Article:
Silver Star parents honored in virtual salute

Silver Star parents honored in virtual salute

By: Dan Childs

In normal times, the Order of the Silver Star Luncheon is a gala event held on Friday afternoon of Commissioning Weekend, honoring the parents of cadets who are about to be commissioned as Salvation Army officers. Largely because of the COVID-19 pandemic, however, 2020 is anything but normal times, and the Silver Star celebration by necessity took on a different look this year.

The constraints of social distancing made the usual luncheon an impracticality, so the celebration of a critical ingredient in the formation of a Salvation Army officer was carried out in video form and presented online following the virtual commissioning of the Messengers of the Kingdom Saturday, June 13.

Commissioner Barbara Howell, territorial president of women’s ministries, welcomed viewers and expressed her regret that parents of the Messengers of the Kingdom could not be physically present for the celebration honoring their efforts as parents and positive influences on their children. Lt. Colonel Fiona Hofer followed with a narrative of the background of the Order of the Silver Star, then most of the remainder of the presentation featured the Messengers themselves.

Lieutenant Abby Milner was the representative speaker, and she thanked her parents for their love and unwavering support, which helped carry her through some years of personal trial and difficulty when she turned her back on God and became lost on a wayward path.

“Sometimes, people come into your life and you know right away that they were meant to be there,” she said. “To serve a purpose, teach you a lesson, cheer you on, or to help you figure out who you are meant to become. They are the ones who see more in you than you can see in yourself. They could be a family member, pastor, a professor, a friend, or even a complete stranger. For me, it is my parents, Majors Andy and Amy Kelly, who have faithfully served as officers of The Salvation Army for over 35 years.”

Lieutenant Milner was followed by her session mates, who expressed their gratitude their parents and those who had raised them and set them upon their path.


Commencement commences unprecedented virtual Commissioning Weekend

Commencement commences unprecedented virtual Commissioning Weekend

By: Brad Rowland

The USA Southern Territory embarked on the first-ever virtual Commissioning Weekend in 2020, with the opening event on Friday, June 12. The Commencement Service, which can be viewed on YouTube, annually acts as something of a kickoff to the festivities, honoring the hard work and diligent study of the Messengers of the Kingdom session over the past two years.

Major Thomas Louden, president and principal of Evangeline Booth College, provided greetings and thanks to all who have influenced and lead the cadets. He recognized the work of the session itself, the sky-high expectations for their ministry, and the reality that “even the perplexities and perils of a pandemic cannot impede the mission and march of The Salvation Army.”

The service featured musical and worship-leading contributions from the Southern Territory’s own transMission, offering songs of praise in “Great Are You, Lord” and “Goodness of God” to aid in setting the mood for worship. Diane Ury followed that time of praise with prayer and Scripture, reading from Psalm 123 and Matthew 9:35 – 10:1 to provide the backdrop for what was to come.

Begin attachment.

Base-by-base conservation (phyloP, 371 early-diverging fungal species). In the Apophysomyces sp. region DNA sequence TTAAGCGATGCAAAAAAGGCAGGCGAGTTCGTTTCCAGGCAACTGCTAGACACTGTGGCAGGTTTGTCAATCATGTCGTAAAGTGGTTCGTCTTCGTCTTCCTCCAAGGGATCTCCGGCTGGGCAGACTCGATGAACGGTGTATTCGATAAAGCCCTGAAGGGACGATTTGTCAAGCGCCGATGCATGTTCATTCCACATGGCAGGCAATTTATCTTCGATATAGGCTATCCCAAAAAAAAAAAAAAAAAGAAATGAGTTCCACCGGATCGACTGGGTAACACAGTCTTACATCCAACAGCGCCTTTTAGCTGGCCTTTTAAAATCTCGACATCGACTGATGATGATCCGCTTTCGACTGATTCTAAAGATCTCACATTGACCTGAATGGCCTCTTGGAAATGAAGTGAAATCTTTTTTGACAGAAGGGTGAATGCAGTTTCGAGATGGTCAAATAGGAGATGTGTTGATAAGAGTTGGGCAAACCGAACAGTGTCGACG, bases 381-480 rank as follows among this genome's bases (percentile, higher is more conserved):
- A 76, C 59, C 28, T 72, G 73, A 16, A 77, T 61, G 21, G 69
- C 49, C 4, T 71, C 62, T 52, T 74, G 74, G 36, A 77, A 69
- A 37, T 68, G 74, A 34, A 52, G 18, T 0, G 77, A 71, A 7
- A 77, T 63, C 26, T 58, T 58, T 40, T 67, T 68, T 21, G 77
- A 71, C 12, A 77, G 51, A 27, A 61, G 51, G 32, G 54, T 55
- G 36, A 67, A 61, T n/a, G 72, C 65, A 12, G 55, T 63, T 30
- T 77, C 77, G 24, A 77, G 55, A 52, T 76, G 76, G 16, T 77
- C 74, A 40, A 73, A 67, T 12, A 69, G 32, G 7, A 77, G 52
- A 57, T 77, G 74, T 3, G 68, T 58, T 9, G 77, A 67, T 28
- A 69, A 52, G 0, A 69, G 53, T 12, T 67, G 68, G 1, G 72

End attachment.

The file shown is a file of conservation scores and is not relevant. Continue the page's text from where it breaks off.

Commissioner Willis Howell, territorial commander, introduced the keynote speaker for the day, Dr. Bill Ury, who joins with his wife, Diane, in serving as The Salvation Army’s national ambassadors for holiness. Dr. Ury, a renowned Christian author, speaker, teacher and a soldier of the Raleigh, North Carolina, International Corps, delivered a poignant and important message.

“Our king never coerces anyone to follow him,” Dr. Ury said. “He only invites, he welcomes. Thus, his commissioning power is to invite us into his heart. That is the foundation of all ministry.”

“This commissioning, this commencement for us, is a sacramental picture. Your parents and family who are watching from far away, they agree with you. It’s a picture of the nature of what is the Kingdom of Jesus. The King is speaking, and he wants to speak through you to any who have ears. He will never coerce, to any who will hear his very heart.”

In Matthew 9:37-38, Jesus tells his disciples “The harvest is plentiful, but the laborers are few; therefore pray earnestly to the Lord of the harvest to send out laborers into his harvest.” Focusing on that passage, Dr. Ury urged the Messengers of the Kingdom to remember that it is the Lord’s harvest of which he is in full control.

“He knows what it takes to minister every day, to people who don’t want to hear, don’t comprehend, are confused,” said Dr. Ury. “You may find them in your first appointment. Come alongside Jesus, Messengers of the Kingdom, and you with him will slowly, consistently, undeterredly care and tend for his harvest.”

Following the official distribution of diplomas from Major Roni Robbins, EBC director of curriculum, a vocal ensemble comprised of cadets provided a moving presentation of “God We Will Give you Glory,” recorded virtually and impressively assembled.